Land Trusts-Protecting Wildlife for Tomorrow:

 

Androne Woods

Androne Woods is a 16 acre parcel which was once part of the original Cleophas Homestead;   a section of the old homestead that was never used for grazing.  Many species of birds, wildlife, and foliage call this area home with hikers often seeing wild turkey and deer.  Hiking on 1 ¾ miles of trails you find ground cover not common to this area of Southern WI.  Yellow Lady Slipper Orchids, Maidenhair Fern, and woodland grasses grow abundant in the thick dense cover of large Black Walnut and White Oak trees. The woods are a nesting site for many birds in this area.  Androne Woods can give birders and hikers many hours of enjoyment

Volunteer Work as of 7/24/2016
Prepared by Victor Illichmann

We have put in 814 hours of volunteer time pulling and torching garlic mustard. We spent $638.86 on propane. We will do this all over again this fall. We planted another 1000 white oak. We found tree protectors at $1.71 each instead of $5.15 so we were able to purchase them. The survival rate so far seems to be excellent. For our DNR Grant we will spend about $4949 and will have about $3300 in volunteer time. After the grant money we will spend about $825 of our money. Not bad for a $8429 project. We have another grant coming to finish this work. So far we have killed and frilled shade tolerant trees in sections 5, 6, and 7. We still have section 8 to do for this year. Our work here for our EQIP Grant is essentially complete. We have a CSP Grant that should more than pay for our propane for the next 5 years. The payoff for the work we are doing is obvious. This spring we had 16 acres of wild geranium or cranesbill in bloom, then soloman’s plume. The woodland anemone, joe pye weed, and starry soloman’s plume have spread throughout the woods. We have white hyssop spreading. In the last 2 years we have the tall meadow rue appearing. We have yellow lady slippers in 3 locations now. We have so much showy orchis that we lost count. Every year we discover something we didn’t know we had. This year it was columbine and poke milkweed.  We have seen our resident scarlet tanager.

 

Cleophas Reserve

Most of this land was part of the Cleophas family homestead.  GRAS has just started to restore this 40 acre parcel to native prairie. Over the next 3 years GRAS hopes to have the majority of the work done.  There are 2 miles of trails for hiking.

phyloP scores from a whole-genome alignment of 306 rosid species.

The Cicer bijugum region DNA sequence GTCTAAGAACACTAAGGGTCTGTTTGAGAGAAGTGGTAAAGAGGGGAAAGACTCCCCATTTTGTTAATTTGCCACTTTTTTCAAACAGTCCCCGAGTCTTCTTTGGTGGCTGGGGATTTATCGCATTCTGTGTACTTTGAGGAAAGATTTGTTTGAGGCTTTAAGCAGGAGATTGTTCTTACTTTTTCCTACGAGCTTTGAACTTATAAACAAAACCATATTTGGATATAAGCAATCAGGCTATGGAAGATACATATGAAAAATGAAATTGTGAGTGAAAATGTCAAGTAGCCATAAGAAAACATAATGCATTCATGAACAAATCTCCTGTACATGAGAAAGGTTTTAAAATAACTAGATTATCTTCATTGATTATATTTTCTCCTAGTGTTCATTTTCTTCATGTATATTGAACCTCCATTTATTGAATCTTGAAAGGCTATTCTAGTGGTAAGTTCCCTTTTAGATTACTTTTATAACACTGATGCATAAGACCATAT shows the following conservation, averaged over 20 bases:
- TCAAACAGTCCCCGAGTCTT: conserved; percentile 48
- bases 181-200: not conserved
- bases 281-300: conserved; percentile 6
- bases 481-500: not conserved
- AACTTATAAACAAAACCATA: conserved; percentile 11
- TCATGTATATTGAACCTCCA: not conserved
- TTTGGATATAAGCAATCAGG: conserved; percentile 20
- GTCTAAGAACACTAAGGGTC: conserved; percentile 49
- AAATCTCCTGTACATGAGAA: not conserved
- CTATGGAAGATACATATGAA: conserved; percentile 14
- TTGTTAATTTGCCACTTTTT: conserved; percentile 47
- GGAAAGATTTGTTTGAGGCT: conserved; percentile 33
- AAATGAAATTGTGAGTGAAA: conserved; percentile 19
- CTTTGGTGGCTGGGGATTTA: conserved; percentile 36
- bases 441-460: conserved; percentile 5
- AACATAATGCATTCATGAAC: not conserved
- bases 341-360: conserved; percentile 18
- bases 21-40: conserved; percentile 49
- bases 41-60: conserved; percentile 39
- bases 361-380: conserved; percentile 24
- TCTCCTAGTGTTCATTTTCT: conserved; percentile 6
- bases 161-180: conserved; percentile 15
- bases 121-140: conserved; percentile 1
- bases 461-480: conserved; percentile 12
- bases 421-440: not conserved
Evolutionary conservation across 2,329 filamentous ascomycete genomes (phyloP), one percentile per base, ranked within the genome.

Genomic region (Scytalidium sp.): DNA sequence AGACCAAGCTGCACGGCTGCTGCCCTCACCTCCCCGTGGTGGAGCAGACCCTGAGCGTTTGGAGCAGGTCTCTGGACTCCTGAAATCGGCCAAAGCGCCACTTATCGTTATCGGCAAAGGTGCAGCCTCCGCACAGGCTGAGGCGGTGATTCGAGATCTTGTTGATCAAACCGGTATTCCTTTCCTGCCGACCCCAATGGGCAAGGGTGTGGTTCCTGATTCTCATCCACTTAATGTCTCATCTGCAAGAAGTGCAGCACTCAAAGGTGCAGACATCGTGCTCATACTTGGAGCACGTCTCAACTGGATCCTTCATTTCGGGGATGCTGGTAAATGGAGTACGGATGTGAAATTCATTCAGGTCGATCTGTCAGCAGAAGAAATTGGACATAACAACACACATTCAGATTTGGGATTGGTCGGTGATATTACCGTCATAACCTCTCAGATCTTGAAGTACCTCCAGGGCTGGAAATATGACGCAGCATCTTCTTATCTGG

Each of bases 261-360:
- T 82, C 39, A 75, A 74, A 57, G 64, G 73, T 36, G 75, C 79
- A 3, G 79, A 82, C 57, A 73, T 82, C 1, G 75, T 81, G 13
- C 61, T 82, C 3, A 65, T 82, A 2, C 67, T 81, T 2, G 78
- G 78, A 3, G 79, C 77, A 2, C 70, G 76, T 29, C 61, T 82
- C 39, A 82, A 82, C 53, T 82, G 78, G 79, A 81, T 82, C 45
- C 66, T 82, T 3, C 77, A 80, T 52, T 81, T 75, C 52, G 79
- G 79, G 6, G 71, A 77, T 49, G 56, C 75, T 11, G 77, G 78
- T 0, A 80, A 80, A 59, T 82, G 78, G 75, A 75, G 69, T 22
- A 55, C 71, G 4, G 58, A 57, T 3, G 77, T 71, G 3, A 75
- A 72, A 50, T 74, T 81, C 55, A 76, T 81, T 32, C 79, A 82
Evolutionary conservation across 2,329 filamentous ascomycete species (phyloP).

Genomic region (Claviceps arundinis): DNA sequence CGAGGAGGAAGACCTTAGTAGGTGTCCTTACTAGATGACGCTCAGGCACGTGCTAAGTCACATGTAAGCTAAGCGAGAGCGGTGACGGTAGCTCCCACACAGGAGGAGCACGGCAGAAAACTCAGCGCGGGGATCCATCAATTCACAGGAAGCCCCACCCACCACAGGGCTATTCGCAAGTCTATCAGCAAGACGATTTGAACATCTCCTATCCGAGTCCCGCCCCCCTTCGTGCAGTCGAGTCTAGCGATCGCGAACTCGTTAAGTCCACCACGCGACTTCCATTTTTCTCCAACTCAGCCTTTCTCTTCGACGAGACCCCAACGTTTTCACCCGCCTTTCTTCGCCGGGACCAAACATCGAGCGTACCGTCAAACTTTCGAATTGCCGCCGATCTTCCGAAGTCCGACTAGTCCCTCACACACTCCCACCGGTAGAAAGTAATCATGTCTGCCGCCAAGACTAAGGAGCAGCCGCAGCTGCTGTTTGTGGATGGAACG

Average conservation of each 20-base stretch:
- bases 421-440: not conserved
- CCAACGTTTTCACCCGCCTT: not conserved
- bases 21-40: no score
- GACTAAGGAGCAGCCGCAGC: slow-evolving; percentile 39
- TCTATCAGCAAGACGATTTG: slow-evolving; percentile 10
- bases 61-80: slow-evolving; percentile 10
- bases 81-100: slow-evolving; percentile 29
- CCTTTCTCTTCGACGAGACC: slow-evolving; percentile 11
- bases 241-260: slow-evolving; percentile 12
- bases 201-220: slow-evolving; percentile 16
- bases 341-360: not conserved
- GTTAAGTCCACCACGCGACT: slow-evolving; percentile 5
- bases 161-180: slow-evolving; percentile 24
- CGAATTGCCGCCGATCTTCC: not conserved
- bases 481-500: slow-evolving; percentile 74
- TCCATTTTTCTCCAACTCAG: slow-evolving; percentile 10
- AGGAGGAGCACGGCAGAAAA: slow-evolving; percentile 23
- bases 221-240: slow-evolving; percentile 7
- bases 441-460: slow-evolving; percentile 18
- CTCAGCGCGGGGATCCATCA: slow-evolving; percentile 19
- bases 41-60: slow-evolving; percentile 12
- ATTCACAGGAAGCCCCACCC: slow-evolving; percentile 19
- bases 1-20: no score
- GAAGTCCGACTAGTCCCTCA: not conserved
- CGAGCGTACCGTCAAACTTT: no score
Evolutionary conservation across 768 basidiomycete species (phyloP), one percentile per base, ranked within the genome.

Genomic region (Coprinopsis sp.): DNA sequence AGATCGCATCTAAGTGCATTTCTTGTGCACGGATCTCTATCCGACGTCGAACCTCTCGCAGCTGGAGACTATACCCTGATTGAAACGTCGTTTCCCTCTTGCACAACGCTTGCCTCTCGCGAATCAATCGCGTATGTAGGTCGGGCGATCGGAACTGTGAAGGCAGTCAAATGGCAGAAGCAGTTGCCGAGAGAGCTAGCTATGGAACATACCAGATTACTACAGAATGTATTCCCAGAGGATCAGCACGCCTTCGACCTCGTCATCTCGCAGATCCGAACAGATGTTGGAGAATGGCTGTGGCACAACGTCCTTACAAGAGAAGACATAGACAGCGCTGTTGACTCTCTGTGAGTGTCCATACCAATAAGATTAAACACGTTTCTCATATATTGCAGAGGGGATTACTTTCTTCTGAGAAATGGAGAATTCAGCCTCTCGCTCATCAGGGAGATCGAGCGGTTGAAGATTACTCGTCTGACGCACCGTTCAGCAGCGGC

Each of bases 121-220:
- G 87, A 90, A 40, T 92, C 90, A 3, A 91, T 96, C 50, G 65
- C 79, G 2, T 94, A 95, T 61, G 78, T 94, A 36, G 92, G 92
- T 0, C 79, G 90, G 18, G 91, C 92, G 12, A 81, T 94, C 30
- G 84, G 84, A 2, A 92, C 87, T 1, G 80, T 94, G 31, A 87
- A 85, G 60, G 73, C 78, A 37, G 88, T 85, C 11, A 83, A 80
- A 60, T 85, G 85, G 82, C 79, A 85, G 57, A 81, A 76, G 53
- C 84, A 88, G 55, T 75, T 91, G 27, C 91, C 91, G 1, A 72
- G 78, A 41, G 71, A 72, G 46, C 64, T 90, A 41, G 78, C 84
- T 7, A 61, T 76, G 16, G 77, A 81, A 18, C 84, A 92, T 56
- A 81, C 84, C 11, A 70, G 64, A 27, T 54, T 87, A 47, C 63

Volunteer Work as of 7/24/2016
Prepared by Victor Illichmann

We have been keeping the firebreaks mowed. We put in another bridge and filled a bad low spot. We plan on putting corduroy east of the culvert where there is a stretch of very wet ground and working on the crossing where the spring comes in from the north. This property is scheduled for a burn next year. We kill brush here on odd years.>

Gabower-Reilly Reserve

This 24 acre prairie and 4 acre oak savannah was the former Anderson Tract of the Jason Briggs Wetland.  Prairie Enthusiasts own the Jason Briggs Wetland which is adjacent to the southeast corner of the GRAS property.  The East Branch of Raccoon Creek flows through this reserve.   The creek is a natural reproducing Brook Trout stream. The DNR has classified the East Branch as a category 5 (catch and release) trout stream. 

 

Volunteer Work as of 7/24/2016
Prepared by Victor Illichmann

The south part of this property is due for a burn this next year. We kill brush here on even years. We haven’t started on that yet. We planted plants of golden rod, golden alexander, alum root, smooth aster, compass plant, Indian plantain, nodding onion, thimble weed, rattlesnake master, big bluestem, Indian grass, and sideoats in the southeast corner of section 2. There is a good population of prairie dock and compass plant from our 2010 frost seeding. We planted 24 columbines in the oak savannah.


The three land trusts above are situated closely together west of Beloit off of Highway 213 between Cleophas Rd., S. Smythe School Rd. and W Gravedale Rd.


Spring Creek Reserve

This 67 acre parcel of GRAS land is 34 acres of restored prairie and 33 acres of tillable farm land.  The land has a small pond which is frequently visited by waterfowl and wildlife.  Spring Creek flows through the reserve.  Fall colors are spectacular.  There are 2 ¼ miles of trails winding through this parcel for hiking.

 

Volunteer Work as of 7/24/2016
Prepared by Victor Illichmann

We have been keeping the firebreaks mowed. We need to do some work clearing them in the northwest corner. We need to keep at the phragmites so it doesn’t spread and hopefully kill it. We kill brush here on odd years, so next year will be busy.

Thanks

Thanks to John Patterson, John Wa- trous, Doug Conkle, Dave Dummer, Dennis Rogers, Neil Deupree, Finn Bomgaars, Mike Tiffany, Wayne Tiffany,
Brian Schmoldt and son, Joni Denker and her husband,  Workenders, and Rock County Deputies. Volunteers are our life-blood. Keep up the good work.


Spring Creek Reserve entrance, the Public is welcome to walk the reserve (foot traffic only).

Entrance to spring creek

Photo© by Dennis Rogers

 

Spring Creek Reserve is located west of Beloit on Spring Creek Rd. just past the Katterhenry private drive.

Photos.....

 

Bluebird Trail in the Gabower-Reilly Reserve. The Public is welcome to walk the trail and enjoy the scenery. Photo taken on the 9-11-12 workday. Bluebird trail signPhoto© by Dennis Rogers

Links to PDF files of aerial views and plat maps from Rock County Conservation Dept.